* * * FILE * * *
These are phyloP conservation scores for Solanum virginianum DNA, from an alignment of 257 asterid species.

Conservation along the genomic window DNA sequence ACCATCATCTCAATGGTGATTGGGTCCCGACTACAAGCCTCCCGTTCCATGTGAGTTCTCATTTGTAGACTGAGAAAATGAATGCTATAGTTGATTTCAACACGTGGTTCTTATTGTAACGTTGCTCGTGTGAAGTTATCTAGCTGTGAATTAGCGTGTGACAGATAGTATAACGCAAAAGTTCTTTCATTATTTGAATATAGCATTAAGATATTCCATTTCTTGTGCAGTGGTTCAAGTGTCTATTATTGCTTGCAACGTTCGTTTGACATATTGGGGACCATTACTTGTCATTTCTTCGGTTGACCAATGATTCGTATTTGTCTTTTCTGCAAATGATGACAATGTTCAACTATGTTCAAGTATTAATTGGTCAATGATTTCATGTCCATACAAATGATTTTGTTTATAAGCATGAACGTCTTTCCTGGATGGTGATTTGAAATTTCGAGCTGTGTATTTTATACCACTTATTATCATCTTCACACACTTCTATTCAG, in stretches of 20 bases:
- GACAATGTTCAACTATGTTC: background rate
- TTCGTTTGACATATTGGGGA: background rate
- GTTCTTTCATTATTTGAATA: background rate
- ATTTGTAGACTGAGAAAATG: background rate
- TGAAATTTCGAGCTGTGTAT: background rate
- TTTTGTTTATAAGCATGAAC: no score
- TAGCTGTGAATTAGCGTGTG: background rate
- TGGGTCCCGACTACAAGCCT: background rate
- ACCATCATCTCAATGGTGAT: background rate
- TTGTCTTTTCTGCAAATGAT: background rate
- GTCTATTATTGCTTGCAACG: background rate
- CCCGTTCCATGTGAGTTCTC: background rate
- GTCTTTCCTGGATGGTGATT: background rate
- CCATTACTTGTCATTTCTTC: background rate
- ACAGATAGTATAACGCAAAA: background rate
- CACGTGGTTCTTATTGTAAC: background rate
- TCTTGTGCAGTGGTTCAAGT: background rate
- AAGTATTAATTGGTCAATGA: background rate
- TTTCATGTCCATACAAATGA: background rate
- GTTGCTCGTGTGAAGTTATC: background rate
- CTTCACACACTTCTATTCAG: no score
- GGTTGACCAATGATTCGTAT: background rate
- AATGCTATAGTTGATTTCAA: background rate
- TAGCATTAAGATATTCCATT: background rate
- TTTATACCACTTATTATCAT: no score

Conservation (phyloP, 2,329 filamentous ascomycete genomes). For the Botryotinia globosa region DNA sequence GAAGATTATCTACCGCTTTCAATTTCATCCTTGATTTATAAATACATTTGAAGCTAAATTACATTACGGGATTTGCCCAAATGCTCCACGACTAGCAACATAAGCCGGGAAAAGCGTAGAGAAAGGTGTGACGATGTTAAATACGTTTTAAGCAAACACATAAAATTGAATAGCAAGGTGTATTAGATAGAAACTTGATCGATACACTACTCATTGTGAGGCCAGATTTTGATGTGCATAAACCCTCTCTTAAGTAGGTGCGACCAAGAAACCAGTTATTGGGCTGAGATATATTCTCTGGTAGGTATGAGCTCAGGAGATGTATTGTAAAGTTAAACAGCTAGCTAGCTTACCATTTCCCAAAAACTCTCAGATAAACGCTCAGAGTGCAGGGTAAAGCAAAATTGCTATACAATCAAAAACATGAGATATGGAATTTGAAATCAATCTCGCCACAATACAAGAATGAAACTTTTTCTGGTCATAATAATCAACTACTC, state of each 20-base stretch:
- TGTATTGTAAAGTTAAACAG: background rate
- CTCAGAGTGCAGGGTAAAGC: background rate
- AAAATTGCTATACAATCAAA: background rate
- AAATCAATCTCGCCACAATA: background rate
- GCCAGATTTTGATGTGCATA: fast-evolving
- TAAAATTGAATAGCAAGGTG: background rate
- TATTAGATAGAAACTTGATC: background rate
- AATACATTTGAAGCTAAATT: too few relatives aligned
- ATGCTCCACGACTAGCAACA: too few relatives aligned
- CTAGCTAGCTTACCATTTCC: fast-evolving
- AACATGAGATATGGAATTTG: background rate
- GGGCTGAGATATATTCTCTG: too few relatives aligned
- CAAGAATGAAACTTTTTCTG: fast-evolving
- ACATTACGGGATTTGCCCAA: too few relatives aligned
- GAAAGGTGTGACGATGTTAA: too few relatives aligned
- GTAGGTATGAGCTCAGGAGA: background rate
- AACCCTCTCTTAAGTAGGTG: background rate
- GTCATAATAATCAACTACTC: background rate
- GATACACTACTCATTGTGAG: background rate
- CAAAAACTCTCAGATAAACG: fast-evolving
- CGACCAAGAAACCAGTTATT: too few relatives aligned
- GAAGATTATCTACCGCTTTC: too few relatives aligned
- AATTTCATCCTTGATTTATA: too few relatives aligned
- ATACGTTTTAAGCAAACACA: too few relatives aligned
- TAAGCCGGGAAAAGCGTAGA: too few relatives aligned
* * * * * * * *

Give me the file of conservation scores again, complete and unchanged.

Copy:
These are phyloP conservation scores for Solanum virginianum DNA, from an alignment of 257 asterid species.

Conservation along the genomic window DNA sequence ACCATCATCTCAATGGTGATTGGGTCCCGACTACAAGCCTCCCGTTCCATGTGAGTTCTCATTTGTAGACTGAGAAAATGAATGCTATAGTTGATTTCAACACGTGGTTCTTATTGTAACGTTGCTCGTGTGAAGTTATCTAGCTGTGAATTAGCGTGTGACAGATAGTATAACGCAAAAGTTCTTTCATTATTTGAATATAGCATTAAGATATTCCATTTCTTGTGCAGTGGTTCAAGTGTCTATTATTGCTTGCAACGTTCGTTTGACATATTGGGGACCATTACTTGTCATTTCTTCGGTTGACCAATGATTCGTATTTGTCTTTTCTGCAAATGATGACAATGTTCAACTATGTTCAAGTATTAATTGGTCAATGATTTCATGTCCATACAAATGATTTTGTTTATAAGCATGAACGTCTTTCCTGGATGGTGATTTGAAATTTCGAGCTGTGTATTTTATACCACTTATTATCATCTTCACACACTTCTATTCAG, in stretches of 20 bases:
- GACAATGTTCAACTATGTTC: background rate
- TTCGTTTGACATATTGGGGA: background rate
- GTTCTTTCATTATTTGAATA: background rate
- ATTTGTAGACTGAGAAAATG: background rate
- TGAAATTTCGAGCTGTGTAT: background rate
- TTTTGTTTATAAGCATGAAC: no score
- TAGCTGTGAATTAGCGTGTG: background rate
- TGGGTCCCGACTACAAGCCT: background rate
- ACCATCATCTCAATGGTGAT: background rate
- TTGTCTTTTCTGCAAATGAT: background rate
- GTCTATTATTGCTTGCAACG: background rate
- CCCGTTCCATGTGAGTTCTC: background rate
- GTCTTTCCTGGATGGTGATT: background rate
- CCATTACTTGTCATTTCTTC: background rate
- ACAGATAGTATAACGCAAAA: background rate
- CACGTGGTTCTTATTGTAAC: background rate
- TCTTGTGCAGTGGTTCAAGT: background rate
- AAGTATTAATTGGTCAATGA: background rate
- TTTCATGTCCATACAAATGA: background rate
- GTTGCTCGTGTGAAGTTATC: background rate
- CTTCACACACTTCTATTCAG: no score
- GGTTGACCAATGATTCGTAT: background rate
- AATGCTATAGTTGATTTCAA: background rate
- TAGCATTAAGATATTCCATT: background rate
- TTTATACCACTTATTATCAT: no score

Conservation (phyloP, 2,329 filamentous ascomycete genomes). For the Botryotinia globosa region DNA sequence GAAGATTATCTACCGCTTTCAATTTCATCCTTGATTTATAAATACATTTGAAGCTAAATTACATTACGGGATTTGCCCAAATGCTCCACGACTAGCAACATAAGCCGGGAAAAGCGTAGAGAAAGGTGTGACGATGTTAAATACGTTTTAAGCAAACACATAAAATTGAATAGCAAGGTGTATTAGATAGAAACTTGATCGATACACTACTCATTGTGAGGCCAGATTTTGATGTGCATAAACCCTCTCTTAAGTAGGTGCGACCAAGAAACCAGTTATTGGGCTGAGATATATTCTCTGGTAGGTATGAGCTCAGGAGATGTATTGTAAAGTTAAACAGCTAGCTAGCTTACCATTTCCCAAAAACTCTCAGATAAACGCTCAGAGTGCAGGGTAAAGCAAAATTGCTATACAATCAAAAACATGAGATATGGAATTTGAAATCAATCTCGCCACAATACAAGAATGAAACTTTTTCTGGTCATAATAATCAACTACTC, state of each 20-base stretch:
- TGTATTGTAAAGTTAAACAG: background rate
- CTCAGAGTGCAGGGTAAAGC: background rate
- AAAATTGCTATACAATCAAA: background rate
- AAATCAATCTCGCCACAATA: background rate
- GCCAGATTTTGATGTGCATA: fast-evolving
- TAAAATTGAATAGCAAGGTG: background rate
- TATTAGATAGAAACTTGATC: background rate
- AATACATTTGAAGCTAAATT: too few relatives aligned
- ATGCTCCACGACTAGCAACA: too few relatives aligned
- CTAGCTAGCTTACCATTTCC: fast-evolving
- AACATGAGATATGGAATTTG: background rate
- GGGCTGAGATATATTCTCTG: too few relatives aligned
- CAAGAATGAAACTTTTTCTG: fast-evolving
- ACATTACGGGATTTGCCCAA: too few relatives aligned
- GAAAGGTGTGACGATGTTAA: too few relatives aligned
- GTAGGTATGAGCTCAGGAGA: background rate
- AACCCTCTCTTAAGTAGGTG: background rate
- GTCATAATAATCAACTACTC: background rate
- GATACACTACTCATTGTGAG: background rate
- CAAAAACTCTCAGATAAACG: fast-evolving
- CGACCAAGAAACCAGTTATT: too few relatives aligned
- GAAGATTATCTACCGCTTTC: too few relatives aligned
- AATTTCATCCTTGATTTATA: too few relatives aligned
- ATACGTTTTAAGCAAACACA: too few relatives aligned
- TAAGCCGGGAAAAGCGTAGA: too few relatives aligned